2. Full Disclosure: Nina is a former student and a friend. That said, there's no mistaking the strength of this collection. Each piece is fresh and focused. And we can't, in my opinion, have too many new voices -- saying new and challenging things -- in America (especially in the West). My favorites are "Pomp and Circumstances," "Fenced Out," and "Curating Your Life." The last one gives us a luscious hint of what Nina McConigley will be like as a novelist. Marvelous.

    3. hcn/issues/45.16/the-wCowboys and East IndiansNina McConigley195 pages, softcover: $15.95.FiveChapters Books, 2013.In her captivating debut story collection, Casper-raised author Nina McConigley examines with wit and empathy what it means to be "the wrong kind of Indians living in Wyoming." Although prejudice and ignorance surface, there are few bad guys in this game of cowboys and Indians, only complicated human beings.The characters in Cowboys and East Indians must explain themselves frequentl [...]

    4. I had the great fortune of reading with Nina in New York's esteemed Sunday Salon reading series in October, 2013. At that event, she sold out of copies of her book before I had the chance to purchase one! And for good reason. So thrilled I finally had the chance to take her stories in. Among my favorites are "Pomp and Circumstance," "Dot or Feather," and "Fenced Out." These illustrate the quiet, troubling protagonists, outsiders all, mixed cultures and ethnicities, and the wide swath of landscap [...]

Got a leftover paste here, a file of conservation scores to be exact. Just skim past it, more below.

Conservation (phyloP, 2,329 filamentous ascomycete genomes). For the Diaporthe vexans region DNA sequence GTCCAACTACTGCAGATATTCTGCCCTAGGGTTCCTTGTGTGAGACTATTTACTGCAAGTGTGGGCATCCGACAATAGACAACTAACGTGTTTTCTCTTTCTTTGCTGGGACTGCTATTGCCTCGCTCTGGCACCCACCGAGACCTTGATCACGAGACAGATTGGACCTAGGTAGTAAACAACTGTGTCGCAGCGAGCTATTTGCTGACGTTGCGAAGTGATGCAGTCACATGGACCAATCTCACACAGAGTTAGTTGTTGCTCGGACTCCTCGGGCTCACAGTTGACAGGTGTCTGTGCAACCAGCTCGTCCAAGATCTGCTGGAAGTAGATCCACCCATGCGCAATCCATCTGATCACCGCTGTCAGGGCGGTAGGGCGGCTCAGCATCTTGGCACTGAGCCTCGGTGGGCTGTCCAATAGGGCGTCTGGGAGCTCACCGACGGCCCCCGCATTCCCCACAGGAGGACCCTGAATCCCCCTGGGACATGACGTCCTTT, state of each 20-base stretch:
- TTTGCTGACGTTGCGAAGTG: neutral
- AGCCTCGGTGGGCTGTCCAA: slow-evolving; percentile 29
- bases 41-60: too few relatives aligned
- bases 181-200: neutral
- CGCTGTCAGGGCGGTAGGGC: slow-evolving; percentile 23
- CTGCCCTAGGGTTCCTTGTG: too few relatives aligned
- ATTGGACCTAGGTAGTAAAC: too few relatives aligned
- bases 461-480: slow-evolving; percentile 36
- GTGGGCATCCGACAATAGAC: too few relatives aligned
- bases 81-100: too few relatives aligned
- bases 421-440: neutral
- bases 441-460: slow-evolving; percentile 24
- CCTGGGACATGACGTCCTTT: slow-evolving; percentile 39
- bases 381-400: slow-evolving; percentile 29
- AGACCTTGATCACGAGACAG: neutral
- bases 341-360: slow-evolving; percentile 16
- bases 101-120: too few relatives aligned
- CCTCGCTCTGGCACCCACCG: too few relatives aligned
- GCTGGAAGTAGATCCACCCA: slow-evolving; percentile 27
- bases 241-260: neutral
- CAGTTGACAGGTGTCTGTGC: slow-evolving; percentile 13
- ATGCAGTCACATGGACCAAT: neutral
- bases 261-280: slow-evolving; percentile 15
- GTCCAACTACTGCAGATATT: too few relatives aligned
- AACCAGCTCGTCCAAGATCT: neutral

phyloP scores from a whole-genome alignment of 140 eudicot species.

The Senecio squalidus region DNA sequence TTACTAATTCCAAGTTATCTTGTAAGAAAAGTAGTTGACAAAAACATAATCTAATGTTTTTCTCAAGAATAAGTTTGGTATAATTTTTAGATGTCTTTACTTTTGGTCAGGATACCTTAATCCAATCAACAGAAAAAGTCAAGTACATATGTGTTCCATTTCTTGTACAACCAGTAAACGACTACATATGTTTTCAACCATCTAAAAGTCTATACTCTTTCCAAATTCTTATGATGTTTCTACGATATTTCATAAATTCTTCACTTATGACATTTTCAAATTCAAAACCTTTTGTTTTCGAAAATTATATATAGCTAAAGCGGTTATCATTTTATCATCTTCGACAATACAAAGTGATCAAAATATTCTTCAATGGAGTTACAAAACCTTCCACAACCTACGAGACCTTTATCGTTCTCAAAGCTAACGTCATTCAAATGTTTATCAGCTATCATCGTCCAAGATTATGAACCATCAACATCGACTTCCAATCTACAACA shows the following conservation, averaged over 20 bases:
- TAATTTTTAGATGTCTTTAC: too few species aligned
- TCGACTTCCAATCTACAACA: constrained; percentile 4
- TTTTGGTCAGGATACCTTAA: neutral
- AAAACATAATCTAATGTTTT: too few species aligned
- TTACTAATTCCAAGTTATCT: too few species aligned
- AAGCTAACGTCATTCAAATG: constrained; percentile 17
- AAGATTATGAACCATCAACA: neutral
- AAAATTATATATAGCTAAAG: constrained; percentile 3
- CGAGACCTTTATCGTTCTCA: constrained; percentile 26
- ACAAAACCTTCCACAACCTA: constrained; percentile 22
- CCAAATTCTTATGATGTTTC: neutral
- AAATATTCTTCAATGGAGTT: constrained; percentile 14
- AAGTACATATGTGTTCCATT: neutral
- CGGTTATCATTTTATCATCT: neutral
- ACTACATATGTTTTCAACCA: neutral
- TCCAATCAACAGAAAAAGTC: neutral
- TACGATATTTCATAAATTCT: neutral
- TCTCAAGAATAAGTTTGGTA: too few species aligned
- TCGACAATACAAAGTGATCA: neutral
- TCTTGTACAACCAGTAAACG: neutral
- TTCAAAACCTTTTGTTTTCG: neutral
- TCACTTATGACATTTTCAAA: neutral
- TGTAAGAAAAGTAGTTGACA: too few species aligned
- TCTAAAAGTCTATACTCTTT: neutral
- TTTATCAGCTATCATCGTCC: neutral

5. It's hard to convey on how many levels I identified with characters throughout these stories. The very first story read like I have often felt. It's pretty unique when that happens. I give out 5 stars rather freely, this one deserves at least 7. I wish I had more words for this, but I think you would ALL be better served to read it yourselves and create your own words for this book. It deserves them.

    6. An insightful collection of stories, exploring themes of belonging, otherness and identity as something both inherited and created. Each story felt intensely personal, and had the kind of high-stakes emotional impact needed to keep the pages turning. But there's a lot of humor here, and unique perspectives driving the narratives. A unique collection, straight out of the heart of Wyoming.